Hemp and Hemp-Derived CBD Weekly Inside U.S. Hemp, Issue #3 From the Greenspoon Marder Washington D.C. Office
Greenspoon Marder has an expanded Washington D.C. presence and experience in the hemp and hemp-derived products space. We will be reporting frequently on federal regulatory and Hill developments for hemp and hemp-derived CBD.
In Washington D.C.,
Jessica Wasserman of Greenspoon Marder and Saphira Galoob of The Liaison Group – a wholly-owned subsidiary of the firm – are speaking with the officials at the federal agencies, the Food and Drug Administration, the US Department of Commerce, Customs and Congress on an ongoing basis seeking clarification of the issues surrounding the implementation of the hemp provisions of the 2018 Farm Bill.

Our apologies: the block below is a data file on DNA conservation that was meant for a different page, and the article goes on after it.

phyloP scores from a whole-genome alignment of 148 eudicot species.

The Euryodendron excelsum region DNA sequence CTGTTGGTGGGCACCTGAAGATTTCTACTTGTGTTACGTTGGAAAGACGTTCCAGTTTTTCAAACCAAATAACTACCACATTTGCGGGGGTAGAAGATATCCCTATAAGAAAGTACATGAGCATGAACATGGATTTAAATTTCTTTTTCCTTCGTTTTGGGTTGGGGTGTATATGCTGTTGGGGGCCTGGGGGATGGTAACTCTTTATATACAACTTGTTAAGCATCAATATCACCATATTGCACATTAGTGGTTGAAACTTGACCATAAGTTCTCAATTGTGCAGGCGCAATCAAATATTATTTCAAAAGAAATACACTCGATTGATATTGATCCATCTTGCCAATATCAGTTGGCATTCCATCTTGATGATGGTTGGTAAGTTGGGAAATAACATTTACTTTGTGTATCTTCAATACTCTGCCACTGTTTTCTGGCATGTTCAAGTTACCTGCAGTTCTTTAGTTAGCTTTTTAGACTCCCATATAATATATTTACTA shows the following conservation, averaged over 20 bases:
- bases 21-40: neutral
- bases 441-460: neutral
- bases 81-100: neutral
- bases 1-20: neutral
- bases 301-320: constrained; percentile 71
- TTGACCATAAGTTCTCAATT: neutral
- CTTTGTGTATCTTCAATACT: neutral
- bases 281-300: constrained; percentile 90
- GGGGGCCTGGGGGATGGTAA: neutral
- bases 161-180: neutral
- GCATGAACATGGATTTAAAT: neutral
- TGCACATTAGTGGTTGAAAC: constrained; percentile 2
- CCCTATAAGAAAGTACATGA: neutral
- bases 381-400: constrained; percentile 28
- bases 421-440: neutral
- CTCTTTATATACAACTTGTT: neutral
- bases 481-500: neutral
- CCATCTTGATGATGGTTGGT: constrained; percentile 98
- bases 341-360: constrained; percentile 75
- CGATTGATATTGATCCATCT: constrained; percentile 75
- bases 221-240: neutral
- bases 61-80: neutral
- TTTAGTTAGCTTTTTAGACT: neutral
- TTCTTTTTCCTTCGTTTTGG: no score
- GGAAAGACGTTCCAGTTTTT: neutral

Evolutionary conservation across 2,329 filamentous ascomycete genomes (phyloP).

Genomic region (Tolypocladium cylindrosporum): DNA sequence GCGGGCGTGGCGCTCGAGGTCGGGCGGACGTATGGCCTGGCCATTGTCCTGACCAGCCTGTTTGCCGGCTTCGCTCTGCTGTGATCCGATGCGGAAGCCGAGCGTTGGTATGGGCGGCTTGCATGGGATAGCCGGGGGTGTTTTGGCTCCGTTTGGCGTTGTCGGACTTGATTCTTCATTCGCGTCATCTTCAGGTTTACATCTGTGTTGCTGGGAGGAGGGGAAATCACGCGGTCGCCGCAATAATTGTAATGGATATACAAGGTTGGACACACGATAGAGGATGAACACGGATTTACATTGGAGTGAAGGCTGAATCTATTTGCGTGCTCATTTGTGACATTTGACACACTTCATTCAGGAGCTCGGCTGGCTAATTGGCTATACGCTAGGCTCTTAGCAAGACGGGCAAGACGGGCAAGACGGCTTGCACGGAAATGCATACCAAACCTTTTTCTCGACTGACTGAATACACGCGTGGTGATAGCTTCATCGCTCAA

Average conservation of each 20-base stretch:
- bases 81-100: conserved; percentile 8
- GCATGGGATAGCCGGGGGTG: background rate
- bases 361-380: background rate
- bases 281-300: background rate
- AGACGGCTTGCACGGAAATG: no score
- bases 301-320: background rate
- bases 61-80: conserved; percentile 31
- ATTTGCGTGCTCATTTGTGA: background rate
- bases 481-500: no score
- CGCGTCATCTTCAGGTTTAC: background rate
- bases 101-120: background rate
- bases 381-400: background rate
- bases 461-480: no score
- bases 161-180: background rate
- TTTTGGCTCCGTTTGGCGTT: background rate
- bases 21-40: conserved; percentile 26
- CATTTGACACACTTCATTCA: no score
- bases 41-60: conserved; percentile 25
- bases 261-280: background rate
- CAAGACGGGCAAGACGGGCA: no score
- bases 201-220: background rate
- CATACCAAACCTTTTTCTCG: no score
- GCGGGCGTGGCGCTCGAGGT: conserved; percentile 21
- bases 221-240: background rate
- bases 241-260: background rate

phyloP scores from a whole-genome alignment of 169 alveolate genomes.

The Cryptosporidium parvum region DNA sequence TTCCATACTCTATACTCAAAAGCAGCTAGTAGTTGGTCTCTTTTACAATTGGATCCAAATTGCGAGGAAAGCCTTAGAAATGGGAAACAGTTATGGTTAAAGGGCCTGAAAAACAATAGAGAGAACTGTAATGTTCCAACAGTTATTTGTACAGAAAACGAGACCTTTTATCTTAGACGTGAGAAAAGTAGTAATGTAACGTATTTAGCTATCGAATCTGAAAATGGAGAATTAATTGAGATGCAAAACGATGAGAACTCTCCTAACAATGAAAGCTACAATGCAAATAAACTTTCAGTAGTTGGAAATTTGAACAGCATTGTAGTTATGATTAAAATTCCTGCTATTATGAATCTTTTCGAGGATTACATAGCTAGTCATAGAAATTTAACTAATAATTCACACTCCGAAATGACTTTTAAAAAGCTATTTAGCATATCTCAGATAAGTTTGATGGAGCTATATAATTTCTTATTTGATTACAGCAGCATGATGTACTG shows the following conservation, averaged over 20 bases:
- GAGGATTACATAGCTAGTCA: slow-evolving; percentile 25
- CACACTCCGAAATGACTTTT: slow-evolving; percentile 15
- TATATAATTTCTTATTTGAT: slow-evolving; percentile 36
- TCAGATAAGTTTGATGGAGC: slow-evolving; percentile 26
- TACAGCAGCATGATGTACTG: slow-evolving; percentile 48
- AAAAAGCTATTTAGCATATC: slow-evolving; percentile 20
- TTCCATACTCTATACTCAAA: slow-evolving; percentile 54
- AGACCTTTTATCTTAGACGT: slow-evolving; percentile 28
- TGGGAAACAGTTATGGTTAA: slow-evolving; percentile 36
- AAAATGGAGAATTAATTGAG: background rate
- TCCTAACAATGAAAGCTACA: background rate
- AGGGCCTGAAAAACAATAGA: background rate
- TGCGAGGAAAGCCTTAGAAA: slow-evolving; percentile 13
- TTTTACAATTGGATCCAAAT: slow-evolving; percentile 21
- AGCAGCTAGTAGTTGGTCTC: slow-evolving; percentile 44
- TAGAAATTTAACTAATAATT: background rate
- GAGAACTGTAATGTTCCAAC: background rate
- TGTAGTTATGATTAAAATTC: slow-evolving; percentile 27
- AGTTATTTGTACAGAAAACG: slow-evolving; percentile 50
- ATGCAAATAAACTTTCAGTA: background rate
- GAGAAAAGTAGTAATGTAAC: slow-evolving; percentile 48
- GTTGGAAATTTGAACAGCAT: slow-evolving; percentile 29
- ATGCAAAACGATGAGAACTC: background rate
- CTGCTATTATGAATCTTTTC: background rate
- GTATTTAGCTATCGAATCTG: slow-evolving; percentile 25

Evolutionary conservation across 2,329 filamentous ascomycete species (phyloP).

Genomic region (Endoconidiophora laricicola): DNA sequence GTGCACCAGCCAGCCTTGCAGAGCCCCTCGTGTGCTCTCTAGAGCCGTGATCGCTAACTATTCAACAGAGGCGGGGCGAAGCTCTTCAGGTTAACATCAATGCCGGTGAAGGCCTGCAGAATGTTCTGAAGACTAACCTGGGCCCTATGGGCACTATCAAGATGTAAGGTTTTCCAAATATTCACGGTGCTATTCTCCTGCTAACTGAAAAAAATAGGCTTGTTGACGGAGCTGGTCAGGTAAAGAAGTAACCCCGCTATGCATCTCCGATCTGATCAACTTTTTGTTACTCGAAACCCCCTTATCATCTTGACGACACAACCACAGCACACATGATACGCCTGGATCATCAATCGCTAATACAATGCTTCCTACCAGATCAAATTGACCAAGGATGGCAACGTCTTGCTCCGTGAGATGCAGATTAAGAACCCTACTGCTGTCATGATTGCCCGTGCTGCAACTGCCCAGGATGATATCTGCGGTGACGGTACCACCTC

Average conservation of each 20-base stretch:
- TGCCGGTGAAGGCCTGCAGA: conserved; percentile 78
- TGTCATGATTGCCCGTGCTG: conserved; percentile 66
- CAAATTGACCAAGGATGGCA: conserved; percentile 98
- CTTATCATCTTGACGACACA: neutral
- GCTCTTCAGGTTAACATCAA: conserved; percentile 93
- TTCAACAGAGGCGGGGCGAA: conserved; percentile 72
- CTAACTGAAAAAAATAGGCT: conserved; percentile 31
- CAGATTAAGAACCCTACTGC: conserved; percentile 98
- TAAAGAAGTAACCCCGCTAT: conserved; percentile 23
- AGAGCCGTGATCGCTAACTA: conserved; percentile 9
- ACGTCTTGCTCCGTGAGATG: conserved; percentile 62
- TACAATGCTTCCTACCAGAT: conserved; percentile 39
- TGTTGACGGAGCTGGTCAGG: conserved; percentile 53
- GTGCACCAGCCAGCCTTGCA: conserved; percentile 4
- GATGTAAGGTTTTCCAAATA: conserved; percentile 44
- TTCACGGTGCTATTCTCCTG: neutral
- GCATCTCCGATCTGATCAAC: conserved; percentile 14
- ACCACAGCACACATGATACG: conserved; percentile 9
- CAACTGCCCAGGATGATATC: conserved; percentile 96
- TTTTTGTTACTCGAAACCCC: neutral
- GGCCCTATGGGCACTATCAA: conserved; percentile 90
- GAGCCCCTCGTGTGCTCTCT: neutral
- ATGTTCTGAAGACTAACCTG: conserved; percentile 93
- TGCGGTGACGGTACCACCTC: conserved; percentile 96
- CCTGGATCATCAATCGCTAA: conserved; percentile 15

In this regular blog, we will share our insights and analysis as eyes and ears in Washington.
Below is some of the information we have gathered this week.